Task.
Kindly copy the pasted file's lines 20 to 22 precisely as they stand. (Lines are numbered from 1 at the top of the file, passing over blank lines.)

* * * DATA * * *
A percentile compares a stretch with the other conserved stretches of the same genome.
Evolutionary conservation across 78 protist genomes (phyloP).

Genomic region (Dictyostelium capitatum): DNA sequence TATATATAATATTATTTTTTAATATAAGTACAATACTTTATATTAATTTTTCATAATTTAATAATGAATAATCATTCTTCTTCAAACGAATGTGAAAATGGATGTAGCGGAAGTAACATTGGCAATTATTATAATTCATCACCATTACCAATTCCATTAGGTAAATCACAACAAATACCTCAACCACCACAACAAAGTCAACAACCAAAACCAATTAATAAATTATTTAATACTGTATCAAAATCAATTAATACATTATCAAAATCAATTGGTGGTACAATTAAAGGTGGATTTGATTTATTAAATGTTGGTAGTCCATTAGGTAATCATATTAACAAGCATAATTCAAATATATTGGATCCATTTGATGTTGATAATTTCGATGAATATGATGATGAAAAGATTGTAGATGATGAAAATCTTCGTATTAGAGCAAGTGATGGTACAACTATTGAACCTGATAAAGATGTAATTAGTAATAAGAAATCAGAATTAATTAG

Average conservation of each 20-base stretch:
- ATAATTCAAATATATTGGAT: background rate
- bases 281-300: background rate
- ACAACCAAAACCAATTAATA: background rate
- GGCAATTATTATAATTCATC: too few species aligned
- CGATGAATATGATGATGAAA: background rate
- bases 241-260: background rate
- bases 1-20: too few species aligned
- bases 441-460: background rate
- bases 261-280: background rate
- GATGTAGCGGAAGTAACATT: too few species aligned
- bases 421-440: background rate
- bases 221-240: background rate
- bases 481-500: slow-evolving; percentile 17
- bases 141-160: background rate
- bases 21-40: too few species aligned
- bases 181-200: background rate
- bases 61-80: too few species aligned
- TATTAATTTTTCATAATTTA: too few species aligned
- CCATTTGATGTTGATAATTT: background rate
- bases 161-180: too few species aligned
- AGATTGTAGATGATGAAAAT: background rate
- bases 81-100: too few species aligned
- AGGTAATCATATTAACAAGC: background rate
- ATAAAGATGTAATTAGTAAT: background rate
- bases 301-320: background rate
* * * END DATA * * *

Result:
- bases 181-200: background rate
- bases 61-80: too few species aligned
- TATTAATTTTTCATAATTTA: too few species aligned